The top diplomat for Moldova's breakaway Trans-Dniester warned Tuesday of a growing political crisis, as Ukraine tightened its border rules and turned away some cargo from the separatist region.
Ukraine, under pressure from the European Union and Moldova, last week instituted new regulations aimed at curbing smuggling from Trans-Dniester, which has largely run its own affairs since breaking away from Moldova in a war in the 1990s.
The rules now require all cargo to be cleared by Moldovan customs officers, and some cargo from Trans-Dniester has already been blocked at the Ukrainian border.
"Unfortunately, I should warn everyone that in the next days... we'll see a growing political crisis," Valerii Litskai, foreign minister of the unrecognized region, said in a live interview with Ukraine's TV5 channel during a visit to Kiev.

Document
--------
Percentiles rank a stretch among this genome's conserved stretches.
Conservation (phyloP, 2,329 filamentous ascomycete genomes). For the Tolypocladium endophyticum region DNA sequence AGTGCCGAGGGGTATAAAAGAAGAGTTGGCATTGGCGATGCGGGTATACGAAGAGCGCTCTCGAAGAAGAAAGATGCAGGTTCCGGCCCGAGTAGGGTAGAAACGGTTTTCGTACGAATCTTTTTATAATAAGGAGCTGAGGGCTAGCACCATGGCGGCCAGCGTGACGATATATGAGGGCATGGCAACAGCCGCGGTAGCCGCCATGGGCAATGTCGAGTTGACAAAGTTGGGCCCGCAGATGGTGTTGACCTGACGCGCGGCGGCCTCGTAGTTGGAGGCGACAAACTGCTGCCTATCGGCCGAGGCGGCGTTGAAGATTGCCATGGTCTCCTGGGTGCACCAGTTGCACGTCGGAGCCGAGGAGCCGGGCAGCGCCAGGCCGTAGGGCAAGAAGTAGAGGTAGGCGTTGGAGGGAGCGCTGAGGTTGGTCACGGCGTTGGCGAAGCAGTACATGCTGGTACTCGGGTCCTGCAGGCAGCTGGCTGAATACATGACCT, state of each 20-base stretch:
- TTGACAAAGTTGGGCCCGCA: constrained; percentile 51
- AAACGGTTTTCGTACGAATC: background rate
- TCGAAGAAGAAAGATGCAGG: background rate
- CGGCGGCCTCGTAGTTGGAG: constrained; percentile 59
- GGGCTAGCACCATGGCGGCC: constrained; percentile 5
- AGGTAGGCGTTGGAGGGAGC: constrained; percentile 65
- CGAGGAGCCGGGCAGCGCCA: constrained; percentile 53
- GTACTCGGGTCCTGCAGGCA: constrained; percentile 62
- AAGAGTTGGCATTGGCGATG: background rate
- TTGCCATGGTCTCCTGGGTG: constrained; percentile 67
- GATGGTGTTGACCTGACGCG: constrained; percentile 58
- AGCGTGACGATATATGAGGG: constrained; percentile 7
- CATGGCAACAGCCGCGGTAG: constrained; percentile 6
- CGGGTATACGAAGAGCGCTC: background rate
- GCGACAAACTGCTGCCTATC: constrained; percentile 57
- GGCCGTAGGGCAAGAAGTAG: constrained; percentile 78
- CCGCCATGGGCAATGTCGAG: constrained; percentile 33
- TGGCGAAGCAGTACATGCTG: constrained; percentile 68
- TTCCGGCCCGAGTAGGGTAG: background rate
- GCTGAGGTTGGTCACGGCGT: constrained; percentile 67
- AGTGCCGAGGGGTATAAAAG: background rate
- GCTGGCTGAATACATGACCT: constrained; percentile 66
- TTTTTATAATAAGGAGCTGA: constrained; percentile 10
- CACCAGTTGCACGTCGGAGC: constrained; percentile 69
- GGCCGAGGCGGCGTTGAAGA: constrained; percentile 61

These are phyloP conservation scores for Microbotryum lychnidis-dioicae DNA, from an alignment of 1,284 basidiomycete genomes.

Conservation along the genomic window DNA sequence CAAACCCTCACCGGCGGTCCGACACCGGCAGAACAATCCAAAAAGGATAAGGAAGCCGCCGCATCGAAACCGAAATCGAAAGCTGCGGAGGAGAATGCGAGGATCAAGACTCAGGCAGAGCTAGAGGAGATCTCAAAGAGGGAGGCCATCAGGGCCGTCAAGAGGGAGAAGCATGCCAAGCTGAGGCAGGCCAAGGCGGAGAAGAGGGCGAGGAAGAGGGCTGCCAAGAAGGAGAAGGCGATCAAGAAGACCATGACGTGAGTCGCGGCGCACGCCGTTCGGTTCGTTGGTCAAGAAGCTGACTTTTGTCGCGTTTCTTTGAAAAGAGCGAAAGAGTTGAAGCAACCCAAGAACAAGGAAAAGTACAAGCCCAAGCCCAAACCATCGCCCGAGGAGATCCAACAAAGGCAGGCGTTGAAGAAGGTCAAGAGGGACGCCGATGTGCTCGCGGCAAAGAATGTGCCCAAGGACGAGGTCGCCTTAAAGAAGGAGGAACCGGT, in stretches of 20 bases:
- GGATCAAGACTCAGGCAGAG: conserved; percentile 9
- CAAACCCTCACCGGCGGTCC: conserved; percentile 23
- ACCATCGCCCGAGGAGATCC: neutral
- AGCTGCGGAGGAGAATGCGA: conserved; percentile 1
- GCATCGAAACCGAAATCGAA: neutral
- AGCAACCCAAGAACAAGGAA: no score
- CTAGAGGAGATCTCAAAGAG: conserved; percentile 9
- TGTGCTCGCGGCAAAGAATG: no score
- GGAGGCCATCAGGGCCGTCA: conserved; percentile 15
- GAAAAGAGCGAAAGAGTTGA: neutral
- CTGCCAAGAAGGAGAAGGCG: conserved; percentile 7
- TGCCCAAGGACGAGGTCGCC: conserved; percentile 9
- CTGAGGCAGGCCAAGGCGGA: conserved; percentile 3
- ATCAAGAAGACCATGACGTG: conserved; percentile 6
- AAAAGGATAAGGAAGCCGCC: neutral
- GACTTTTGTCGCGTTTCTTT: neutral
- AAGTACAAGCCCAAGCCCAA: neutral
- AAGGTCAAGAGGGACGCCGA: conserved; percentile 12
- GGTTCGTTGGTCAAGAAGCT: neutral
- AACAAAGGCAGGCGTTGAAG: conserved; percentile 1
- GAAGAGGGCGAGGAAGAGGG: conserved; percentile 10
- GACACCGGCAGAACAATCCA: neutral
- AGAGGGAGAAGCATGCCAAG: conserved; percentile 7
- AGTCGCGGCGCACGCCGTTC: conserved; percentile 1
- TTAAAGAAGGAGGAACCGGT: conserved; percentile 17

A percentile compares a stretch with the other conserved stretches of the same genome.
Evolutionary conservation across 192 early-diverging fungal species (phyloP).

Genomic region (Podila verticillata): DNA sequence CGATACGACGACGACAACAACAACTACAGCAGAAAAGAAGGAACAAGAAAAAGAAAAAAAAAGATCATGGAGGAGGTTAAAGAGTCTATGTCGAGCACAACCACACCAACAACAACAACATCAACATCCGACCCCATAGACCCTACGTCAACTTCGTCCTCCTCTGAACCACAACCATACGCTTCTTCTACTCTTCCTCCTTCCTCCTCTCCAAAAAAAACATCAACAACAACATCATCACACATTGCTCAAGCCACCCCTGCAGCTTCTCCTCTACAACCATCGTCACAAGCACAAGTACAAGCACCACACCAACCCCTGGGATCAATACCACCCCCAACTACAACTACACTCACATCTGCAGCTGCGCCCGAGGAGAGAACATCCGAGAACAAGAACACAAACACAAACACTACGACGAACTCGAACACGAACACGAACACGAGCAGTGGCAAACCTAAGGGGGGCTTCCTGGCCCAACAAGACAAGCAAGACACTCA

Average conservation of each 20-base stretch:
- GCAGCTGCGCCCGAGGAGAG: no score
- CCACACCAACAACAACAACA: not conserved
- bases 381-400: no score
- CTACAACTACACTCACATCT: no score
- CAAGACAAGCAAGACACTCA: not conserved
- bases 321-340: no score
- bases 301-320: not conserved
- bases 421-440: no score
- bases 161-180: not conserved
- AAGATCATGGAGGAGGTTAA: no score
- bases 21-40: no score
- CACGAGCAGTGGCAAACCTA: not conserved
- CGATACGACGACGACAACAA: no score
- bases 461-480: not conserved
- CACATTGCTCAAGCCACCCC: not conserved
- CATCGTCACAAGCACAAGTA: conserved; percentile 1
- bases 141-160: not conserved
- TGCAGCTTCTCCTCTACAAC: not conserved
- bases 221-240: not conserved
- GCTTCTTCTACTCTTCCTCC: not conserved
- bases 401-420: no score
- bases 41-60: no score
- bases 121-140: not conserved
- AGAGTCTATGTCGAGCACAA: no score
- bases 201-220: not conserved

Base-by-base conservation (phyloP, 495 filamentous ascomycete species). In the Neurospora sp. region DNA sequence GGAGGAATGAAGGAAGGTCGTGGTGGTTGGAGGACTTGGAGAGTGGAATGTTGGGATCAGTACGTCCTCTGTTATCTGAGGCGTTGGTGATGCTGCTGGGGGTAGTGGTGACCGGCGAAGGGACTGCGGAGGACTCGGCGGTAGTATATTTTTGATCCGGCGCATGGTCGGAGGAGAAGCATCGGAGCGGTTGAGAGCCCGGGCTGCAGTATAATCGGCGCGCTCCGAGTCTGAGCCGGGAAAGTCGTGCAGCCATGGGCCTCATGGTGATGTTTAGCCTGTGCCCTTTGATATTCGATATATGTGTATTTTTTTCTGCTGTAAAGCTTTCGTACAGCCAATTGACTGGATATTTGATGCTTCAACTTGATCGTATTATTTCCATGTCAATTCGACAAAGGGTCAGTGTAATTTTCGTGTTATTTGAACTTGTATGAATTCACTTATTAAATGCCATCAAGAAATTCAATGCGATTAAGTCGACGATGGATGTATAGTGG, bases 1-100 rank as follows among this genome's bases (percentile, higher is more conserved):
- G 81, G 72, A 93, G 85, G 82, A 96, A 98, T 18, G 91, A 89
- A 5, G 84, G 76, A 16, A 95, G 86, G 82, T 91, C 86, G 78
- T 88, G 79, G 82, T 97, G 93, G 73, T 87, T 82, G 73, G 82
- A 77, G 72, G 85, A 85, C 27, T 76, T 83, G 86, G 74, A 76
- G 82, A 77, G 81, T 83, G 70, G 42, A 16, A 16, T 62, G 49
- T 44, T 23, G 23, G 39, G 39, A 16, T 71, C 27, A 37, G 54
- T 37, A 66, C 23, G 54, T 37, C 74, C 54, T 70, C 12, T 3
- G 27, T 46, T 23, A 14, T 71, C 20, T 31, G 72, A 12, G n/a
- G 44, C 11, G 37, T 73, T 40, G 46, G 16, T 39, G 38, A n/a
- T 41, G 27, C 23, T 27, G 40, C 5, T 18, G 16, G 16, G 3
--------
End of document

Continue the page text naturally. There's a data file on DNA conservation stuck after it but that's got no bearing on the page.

Both Trans-Dniester and Russia, which has a 1,800-strong military presence in the Russian-speaking region, have accused Ukraine of trying to pressure it.
The Moldovan government and Trans-Dniester have held on-again, off-again talks on the region's status. Ukraine and Russia have helped to mediate the negotiations, and Moldova has called on the United States and the European Union to join.
Trans-Dniester's president, Igor Smirnov, said Tuesday that there was no point in holding mediation talks, given the current impasse.
"Ukraine is moving from being a guarantor state and mediator to a party to the conflict, joining in the blockade (imposed) by ... Moldova," Smirnov was quoted, reports Interfax.
A 20,000-strong group of PMC Wagner fighters stationed in Belarus disappeared from the field of view of the collective West